The Bruno’s really hit it out the park with this one. It’s my go to Area Control game because it’s just a lot of fun and is easily played with all levels of gamers. There’s a reason it was reprinted and that’s because it’s a great game. Next time someone asks you to play Risk just tell them no and introduce them to the awesomeness that is Mission Red Planet.


Mission Red Planet originally interested me simply based on its similarity to El Grande – a game that I love. But it was hard to find so I let it lie. Then came the reprint and I had to grab a copy. I needed to see how it handled the bidding for turn order and area control and the Mars theme intrigued me. The best way for me to review this game shortly is to compare it to El Grande.

Mission Red Planet has a lot of great things going for it. It is a pretty short game to play without feeling too short or light. I like how MRP combines the bidding and power into one step but I like the bidding/action system of El Grande better. MRP also simplifies the scoring by only allowing the player with the most astronauts to score. While this is good it also removes some of the nuance of El Grande’s scoring method. I really enjoy the rocket mechanism.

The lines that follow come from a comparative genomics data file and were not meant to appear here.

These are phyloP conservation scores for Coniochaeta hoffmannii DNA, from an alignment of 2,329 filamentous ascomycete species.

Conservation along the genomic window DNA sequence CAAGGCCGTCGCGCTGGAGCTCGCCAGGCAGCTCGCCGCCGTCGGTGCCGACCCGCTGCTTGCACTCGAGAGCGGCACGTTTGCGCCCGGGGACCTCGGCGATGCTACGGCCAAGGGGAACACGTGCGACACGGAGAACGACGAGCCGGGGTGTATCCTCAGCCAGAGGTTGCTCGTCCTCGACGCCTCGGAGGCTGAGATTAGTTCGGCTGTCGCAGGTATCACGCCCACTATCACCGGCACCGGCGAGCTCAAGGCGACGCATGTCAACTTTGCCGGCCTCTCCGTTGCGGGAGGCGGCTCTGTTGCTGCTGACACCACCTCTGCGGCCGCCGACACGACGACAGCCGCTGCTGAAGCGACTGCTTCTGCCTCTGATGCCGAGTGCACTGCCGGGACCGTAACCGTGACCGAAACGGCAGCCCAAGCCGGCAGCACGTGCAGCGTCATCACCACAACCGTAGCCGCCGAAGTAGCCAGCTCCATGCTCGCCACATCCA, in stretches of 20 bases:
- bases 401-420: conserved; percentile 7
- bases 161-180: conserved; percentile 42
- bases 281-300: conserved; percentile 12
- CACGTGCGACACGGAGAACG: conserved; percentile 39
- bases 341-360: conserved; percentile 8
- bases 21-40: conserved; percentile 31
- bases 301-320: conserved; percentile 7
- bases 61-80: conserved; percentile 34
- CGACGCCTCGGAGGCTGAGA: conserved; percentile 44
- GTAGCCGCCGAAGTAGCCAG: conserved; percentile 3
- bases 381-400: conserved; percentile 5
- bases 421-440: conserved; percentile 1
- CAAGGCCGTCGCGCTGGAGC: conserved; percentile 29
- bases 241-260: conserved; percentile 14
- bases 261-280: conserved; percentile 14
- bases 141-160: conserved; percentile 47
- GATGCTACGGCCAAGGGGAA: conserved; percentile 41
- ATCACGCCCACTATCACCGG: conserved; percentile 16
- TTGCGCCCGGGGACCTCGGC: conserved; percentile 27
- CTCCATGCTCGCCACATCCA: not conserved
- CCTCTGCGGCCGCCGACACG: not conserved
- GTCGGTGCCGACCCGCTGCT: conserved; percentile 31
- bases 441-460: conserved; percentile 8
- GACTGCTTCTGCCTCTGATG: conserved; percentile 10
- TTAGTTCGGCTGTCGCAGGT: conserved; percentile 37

In short, Mission Red Planet cannot replace El Grande for me but that is ok. It doesn’t need to to stay in my collection. If you are looking for a shorter, simplified area control game then you have it in Mission Red Planet. While it may not have the meat of El Grande it is still a great game. It’s short play time may make it see the table more often than its older sibling.